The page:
22 Nov 2012

Queensland set to sell office towers

Queensland’s state Cabinet is expected to approve a $700 million office tower deal with Queensland Investment Corporation before Christmas.

As foreshadowed by The Australian Financial Review in February this year, the Newman government has been working on a plan to sell several government leased office buildings out of its $2 billion portfolio.

The government had earlier denied it would sell any property without getting a “mandate from the people”, however Treasurer Tim Nicholls qualified that statement by saying sales could happen depending on the relocation of government departments.

The deal, which will include the sale of six office towers, is a masterstroke as it will not only reap funds for a heavily indebted government, but it will also cloud the political debate on privatisation as the government’s own pension liabilities, managed through QIC, will be invested in it.

The deal is based on the state government, which is retracting some 40,000 square metres of office space in Brisbane, committing to long-term leases in the buildings, providing an income stream to service the pension liabilities.

The buildings will include the prized 111 George Street and Neville Bonner Building at 75 William Street. The four remaining buildings include the Department of Primary Industry’s 80 Ann Street, Education House at 30 Mary Street, Mineral House at 41 George Street, and a smaller tower at 33 Charlotte Street.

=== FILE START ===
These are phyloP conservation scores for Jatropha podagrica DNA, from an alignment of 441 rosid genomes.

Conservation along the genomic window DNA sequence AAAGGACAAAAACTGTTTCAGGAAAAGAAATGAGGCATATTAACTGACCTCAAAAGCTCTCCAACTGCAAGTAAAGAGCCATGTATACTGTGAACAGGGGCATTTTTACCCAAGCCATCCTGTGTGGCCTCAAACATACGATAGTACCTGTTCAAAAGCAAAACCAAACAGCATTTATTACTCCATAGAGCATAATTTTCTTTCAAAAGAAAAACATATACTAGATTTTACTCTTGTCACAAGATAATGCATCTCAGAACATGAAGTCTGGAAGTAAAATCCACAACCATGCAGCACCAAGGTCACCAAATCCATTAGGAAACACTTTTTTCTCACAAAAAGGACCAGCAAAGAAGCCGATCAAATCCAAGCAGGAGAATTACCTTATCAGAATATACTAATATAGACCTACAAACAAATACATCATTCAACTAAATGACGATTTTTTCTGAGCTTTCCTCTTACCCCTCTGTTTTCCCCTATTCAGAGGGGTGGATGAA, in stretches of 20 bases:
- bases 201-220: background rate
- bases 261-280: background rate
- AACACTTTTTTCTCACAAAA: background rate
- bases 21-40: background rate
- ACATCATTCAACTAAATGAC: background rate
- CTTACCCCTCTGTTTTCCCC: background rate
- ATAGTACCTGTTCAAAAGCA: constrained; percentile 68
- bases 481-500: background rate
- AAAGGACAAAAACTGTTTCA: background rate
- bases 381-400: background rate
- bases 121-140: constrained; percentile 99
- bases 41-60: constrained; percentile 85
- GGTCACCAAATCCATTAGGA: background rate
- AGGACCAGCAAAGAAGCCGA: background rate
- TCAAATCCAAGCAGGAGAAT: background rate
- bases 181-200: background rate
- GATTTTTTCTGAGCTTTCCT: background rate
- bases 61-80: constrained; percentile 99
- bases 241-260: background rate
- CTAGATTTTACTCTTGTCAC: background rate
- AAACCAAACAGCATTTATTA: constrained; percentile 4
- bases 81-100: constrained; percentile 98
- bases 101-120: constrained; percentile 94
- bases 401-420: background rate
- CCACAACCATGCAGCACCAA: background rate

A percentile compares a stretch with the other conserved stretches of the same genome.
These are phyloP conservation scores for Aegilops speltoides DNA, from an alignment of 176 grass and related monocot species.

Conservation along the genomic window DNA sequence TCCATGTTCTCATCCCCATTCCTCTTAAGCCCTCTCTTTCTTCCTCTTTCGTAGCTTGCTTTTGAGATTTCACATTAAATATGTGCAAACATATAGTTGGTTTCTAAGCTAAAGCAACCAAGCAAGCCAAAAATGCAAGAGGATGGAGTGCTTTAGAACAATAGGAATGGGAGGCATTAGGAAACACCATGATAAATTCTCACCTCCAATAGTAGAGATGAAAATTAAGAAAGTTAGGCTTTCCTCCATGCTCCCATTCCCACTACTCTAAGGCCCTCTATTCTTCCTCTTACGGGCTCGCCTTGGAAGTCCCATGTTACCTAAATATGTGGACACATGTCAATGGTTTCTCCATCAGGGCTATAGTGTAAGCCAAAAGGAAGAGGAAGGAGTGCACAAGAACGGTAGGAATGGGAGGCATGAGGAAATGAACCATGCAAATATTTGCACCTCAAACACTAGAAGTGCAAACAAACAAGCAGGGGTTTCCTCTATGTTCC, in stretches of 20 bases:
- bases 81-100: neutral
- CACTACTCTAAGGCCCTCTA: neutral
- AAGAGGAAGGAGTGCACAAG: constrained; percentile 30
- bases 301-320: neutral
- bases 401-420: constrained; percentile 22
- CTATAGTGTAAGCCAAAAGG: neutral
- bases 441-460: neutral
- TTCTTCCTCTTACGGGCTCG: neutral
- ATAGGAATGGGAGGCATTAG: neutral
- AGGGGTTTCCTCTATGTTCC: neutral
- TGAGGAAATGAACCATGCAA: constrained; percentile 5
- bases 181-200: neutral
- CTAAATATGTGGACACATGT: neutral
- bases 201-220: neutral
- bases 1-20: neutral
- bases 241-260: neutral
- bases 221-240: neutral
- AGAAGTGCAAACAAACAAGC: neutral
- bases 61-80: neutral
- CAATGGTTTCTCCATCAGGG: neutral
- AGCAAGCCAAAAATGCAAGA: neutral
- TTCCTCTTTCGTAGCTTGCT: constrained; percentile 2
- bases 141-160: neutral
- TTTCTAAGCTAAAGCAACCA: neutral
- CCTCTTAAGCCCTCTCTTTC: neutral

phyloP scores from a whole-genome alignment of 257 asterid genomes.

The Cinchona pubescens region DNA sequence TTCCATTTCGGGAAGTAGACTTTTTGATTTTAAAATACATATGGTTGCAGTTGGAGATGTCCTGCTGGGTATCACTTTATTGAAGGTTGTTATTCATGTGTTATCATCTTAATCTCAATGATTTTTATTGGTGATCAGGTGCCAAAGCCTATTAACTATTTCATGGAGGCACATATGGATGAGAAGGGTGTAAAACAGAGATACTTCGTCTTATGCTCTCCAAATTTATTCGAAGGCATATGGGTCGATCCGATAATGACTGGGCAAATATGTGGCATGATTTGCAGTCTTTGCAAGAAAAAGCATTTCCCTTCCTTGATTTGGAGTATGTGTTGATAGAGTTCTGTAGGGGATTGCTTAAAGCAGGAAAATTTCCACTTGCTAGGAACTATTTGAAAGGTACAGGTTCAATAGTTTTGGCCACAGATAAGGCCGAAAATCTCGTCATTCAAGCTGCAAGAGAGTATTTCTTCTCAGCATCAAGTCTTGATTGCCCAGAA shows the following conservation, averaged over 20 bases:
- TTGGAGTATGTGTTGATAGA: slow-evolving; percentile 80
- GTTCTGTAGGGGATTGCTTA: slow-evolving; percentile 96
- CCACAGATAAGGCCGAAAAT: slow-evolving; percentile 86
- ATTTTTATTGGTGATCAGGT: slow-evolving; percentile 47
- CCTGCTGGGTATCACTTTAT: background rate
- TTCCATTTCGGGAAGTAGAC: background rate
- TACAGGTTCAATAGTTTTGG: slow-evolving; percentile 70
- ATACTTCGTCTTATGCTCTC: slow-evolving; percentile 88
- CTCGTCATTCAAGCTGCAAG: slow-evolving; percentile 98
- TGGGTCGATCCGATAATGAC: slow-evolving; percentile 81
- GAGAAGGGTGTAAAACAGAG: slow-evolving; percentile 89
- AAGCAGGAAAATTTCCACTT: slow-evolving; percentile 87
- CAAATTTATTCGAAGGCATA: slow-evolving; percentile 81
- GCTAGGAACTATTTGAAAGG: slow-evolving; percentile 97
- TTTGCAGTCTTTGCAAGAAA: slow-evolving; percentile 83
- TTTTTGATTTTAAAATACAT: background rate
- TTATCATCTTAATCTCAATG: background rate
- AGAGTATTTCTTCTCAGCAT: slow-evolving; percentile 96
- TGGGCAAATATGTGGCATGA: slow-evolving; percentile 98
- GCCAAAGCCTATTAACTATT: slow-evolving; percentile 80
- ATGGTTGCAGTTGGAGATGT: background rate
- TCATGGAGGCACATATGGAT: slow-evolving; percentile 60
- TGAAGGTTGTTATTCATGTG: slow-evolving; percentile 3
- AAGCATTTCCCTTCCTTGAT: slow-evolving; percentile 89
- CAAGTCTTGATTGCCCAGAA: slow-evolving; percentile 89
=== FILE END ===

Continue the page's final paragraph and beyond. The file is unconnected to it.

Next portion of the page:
The two parties have declined to comment on the deal, which is in the final throes.

CBRE has valued the buildings and Jones Lang La Salle has advised the government. Law firms Freehills and Clayton Utz are working for QIC and the government respectively.

The Newman government is also close to announcing a preferred tender for the construction of its new 75,000 square metre building at 1 William Street, Brisbane.

Proposals from a shortlist of developers were lodged yesterday.

Market watchers say Construction and Building Unions Superannuation is the front-runner with its secure funding, while Grocon, which won the right to build the Tax Office headquarters in Brisbane last year, is likely to be the most cost competitive.

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